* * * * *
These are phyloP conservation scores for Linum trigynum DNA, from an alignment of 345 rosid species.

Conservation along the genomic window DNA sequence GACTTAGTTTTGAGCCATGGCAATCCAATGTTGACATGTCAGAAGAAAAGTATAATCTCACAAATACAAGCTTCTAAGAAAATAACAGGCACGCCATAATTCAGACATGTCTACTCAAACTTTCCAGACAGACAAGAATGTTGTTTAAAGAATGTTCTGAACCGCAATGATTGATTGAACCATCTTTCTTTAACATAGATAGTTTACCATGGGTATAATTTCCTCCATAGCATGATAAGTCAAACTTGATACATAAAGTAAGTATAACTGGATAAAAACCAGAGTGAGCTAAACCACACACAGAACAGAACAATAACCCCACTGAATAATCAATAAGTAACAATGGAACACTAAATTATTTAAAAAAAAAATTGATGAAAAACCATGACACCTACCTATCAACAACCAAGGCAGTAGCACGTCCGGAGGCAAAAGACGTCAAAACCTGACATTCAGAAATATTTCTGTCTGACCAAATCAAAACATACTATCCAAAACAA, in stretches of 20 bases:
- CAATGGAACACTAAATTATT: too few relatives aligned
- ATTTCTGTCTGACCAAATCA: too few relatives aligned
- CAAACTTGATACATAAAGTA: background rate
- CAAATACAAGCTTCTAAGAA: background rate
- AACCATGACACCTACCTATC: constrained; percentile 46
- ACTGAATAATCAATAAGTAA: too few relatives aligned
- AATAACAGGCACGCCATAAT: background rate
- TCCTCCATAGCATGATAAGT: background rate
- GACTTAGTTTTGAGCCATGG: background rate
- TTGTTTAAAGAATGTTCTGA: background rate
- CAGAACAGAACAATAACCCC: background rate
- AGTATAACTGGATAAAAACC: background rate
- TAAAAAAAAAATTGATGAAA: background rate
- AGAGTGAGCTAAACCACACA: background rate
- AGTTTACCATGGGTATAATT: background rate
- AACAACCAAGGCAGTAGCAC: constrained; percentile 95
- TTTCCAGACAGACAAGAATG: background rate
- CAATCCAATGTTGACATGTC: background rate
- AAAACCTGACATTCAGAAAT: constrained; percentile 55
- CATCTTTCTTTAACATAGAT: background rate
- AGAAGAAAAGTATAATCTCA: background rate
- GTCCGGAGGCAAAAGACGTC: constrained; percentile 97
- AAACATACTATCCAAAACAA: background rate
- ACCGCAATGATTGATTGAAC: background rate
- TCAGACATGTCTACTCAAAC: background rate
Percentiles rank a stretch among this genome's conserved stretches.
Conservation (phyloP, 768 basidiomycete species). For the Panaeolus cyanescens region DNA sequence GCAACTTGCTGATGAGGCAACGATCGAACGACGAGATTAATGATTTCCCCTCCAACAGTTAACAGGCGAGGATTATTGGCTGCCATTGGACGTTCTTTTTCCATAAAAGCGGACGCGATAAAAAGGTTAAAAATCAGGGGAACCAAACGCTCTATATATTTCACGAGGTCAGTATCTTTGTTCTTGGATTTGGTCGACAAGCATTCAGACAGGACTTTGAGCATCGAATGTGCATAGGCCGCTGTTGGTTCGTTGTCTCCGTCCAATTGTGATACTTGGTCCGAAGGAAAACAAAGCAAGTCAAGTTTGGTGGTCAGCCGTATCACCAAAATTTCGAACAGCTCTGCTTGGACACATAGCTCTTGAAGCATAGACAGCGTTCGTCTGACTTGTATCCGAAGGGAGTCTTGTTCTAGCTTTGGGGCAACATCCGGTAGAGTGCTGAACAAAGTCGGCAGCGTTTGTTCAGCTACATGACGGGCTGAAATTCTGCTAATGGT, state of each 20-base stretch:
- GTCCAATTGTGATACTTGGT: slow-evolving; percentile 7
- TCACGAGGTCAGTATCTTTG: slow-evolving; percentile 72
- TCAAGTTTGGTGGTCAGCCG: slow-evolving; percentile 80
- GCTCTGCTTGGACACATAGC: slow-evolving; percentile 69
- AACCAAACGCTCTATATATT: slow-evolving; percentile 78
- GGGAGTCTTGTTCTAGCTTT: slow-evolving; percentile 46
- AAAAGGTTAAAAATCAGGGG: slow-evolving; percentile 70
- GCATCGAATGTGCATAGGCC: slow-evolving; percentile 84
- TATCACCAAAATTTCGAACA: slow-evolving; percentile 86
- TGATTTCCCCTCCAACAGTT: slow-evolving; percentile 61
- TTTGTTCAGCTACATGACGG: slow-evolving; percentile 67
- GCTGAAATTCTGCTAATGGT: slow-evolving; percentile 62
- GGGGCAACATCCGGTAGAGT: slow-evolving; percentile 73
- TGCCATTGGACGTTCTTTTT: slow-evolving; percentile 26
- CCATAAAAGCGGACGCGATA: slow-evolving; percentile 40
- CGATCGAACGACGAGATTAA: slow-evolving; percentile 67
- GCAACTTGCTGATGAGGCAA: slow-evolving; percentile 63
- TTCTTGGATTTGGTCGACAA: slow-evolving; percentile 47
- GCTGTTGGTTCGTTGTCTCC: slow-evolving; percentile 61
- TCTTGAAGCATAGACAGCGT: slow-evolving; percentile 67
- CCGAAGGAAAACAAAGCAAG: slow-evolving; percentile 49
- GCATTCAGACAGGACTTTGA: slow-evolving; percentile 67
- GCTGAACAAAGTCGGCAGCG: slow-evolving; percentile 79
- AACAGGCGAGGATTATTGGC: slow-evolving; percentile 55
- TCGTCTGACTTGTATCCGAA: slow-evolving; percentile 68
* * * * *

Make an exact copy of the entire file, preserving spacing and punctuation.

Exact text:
These are phyloP conservation scores for Linum trigynum DNA, from an alignment of 345 rosid species.

Conservation along the genomic window DNA sequence GACTTAGTTTTGAGCCATGGCAATCCAATGTTGACATGTCAGAAGAAAAGTATAATCTCACAAATACAAGCTTCTAAGAAAATAACAGGCACGCCATAATTCAGACATGTCTACTCAAACTTTCCAGACAGACAAGAATGTTGTTTAAAGAATGTTCTGAACCGCAATGATTGATTGAACCATCTTTCTTTAACATAGATAGTTTACCATGGGTATAATTTCCTCCATAGCATGATAAGTCAAACTTGATACATAAAGTAAGTATAACTGGATAAAAACCAGAGTGAGCTAAACCACACACAGAACAGAACAATAACCCCACTGAATAATCAATAAGTAACAATGGAACACTAAATTATTTAAAAAAAAAATTGATGAAAAACCATGACACCTACCTATCAACAACCAAGGCAGTAGCACGTCCGGAGGCAAAAGACGTCAAAACCTGACATTCAGAAATATTTCTGTCTGACCAAATCAAAACATACTATCCAAAACAA, in stretches of 20 bases:
- CAATGGAACACTAAATTATT: too few relatives aligned
- ATTTCTGTCTGACCAAATCA: too few relatives aligned
- CAAACTTGATACATAAAGTA: background rate
- CAAATACAAGCTTCTAAGAA: background rate
- AACCATGACACCTACCTATC: constrained; percentile 46
- ACTGAATAATCAATAAGTAA: too few relatives aligned
- AATAACAGGCACGCCATAAT: background rate
- TCCTCCATAGCATGATAAGT: background rate
- GACTTAGTTTTGAGCCATGG: background rate
- TTGTTTAAAGAATGTTCTGA: background rate
- CAGAACAGAACAATAACCCC: background rate
- AGTATAACTGGATAAAAACC: background rate
- TAAAAAAAAAATTGATGAAA: background rate
- AGAGTGAGCTAAACCACACA: background rate
- AGTTTACCATGGGTATAATT: background rate
- AACAACCAAGGCAGTAGCAC: constrained; percentile 95
- TTTCCAGACAGACAAGAATG: background rate
- CAATCCAATGTTGACATGTC: background rate
- AAAACCTGACATTCAGAAAT: constrained; percentile 55
- CATCTTTCTTTAACATAGAT: background rate
- AGAAGAAAAGTATAATCTCA: background rate
- GTCCGGAGGCAAAAGACGTC: constrained; percentile 97
- AAACATACTATCCAAAACAA: background rate
- ACCGCAATGATTGATTGAAC: background rate
- TCAGACATGTCTACTCAAAC: background rate
Percentiles rank a stretch among this genome's conserved stretches.
Conservation (phyloP, 768 basidiomycete species). For the Panaeolus cyanescens region DNA sequence GCAACTTGCTGATGAGGCAACGATCGAACGACGAGATTAATGATTTCCCCTCCAACAGTTAACAGGCGAGGATTATTGGCTGCCATTGGACGTTCTTTTTCCATAAAAGCGGACGCGATAAAAAGGTTAAAAATCAGGGGAACCAAACGCTCTATATATTTCACGAGGTCAGTATCTTTGTTCTTGGATTTGGTCGACAAGCATTCAGACAGGACTTTGAGCATCGAATGTGCATAGGCCGCTGTTGGTTCGTTGTCTCCGTCCAATTGTGATACTTGGTCCGAAGGAAAACAAAGCAAGTCAAGTTTGGTGGTCAGCCGTATCACCAAAATTTCGAACAGCTCTGCTTGGACACATAGCTCTTGAAGCATAGACAGCGTTCGTCTGACTTGTATCCGAAGGGAGTCTTGTTCTAGCTTTGGGGCAACATCCGGTAGAGTGCTGAACAAAGTCGGCAGCGTTTGTTCAGCTACATGACGGGCTGAAATTCTGCTAATGGT, state of each 20-base stretch:
- GTCCAATTGTGATACTTGGT: slow-evolving; percentile 7
- TCACGAGGTCAGTATCTTTG: slow-evolving; percentile 72
- TCAAGTTTGGTGGTCAGCCG: slow-evolving; percentile 80
- GCTCTGCTTGGACACATAGC: slow-evolving; percentile 69
- AACCAAACGCTCTATATATT: slow-evolving; percentile 78
- GGGAGTCTTGTTCTAGCTTT: slow-evolving; percentile 46
- AAAAGGTTAAAAATCAGGGG: slow-evolving; percentile 70
- GCATCGAATGTGCATAGGCC: slow-evolving; percentile 84
- TATCACCAAAATTTCGAACA: slow-evolving; percentile 86
- TGATTTCCCCTCCAACAGTT: slow-evolving; percentile 61
- TTTGTTCAGCTACATGACGG: slow-evolving; percentile 67
- GCTGAAATTCTGCTAATGGT: slow-evolving; percentile 62
- GGGGCAACATCCGGTAGAGT: slow-evolving; percentile 73
- TGCCATTGGACGTTCTTTTT: slow-evolving; percentile 26
- CCATAAAAGCGGACGCGATA: slow-evolving; percentile 40
- CGATCGAACGACGAGATTAA: slow-evolving; percentile 67
- GCAACTTGCTGATGAGGCAA: slow-evolving; percentile 63
- TTCTTGGATTTGGTCGACAA: slow-evolving; percentile 47
- GCTGTTGGTTCGTTGTCTCC: slow-evolving; percentile 61
- TCTTGAAGCATAGACAGCGT: slow-evolving; percentile 67
- CCGAAGGAAAACAAAGCAAG: slow-evolving; percentile 49
- GCATTCAGACAGGACTTTGA: slow-evolving; percentile 67
- GCTGAACAAAGTCGGCAGCG: slow-evolving; percentile 79
- AACAGGCGAGGATTATTGGC: slow-evolving; percentile 55
- TCGTCTGACTTGTATCCGAA: slow-evolving; percentile 68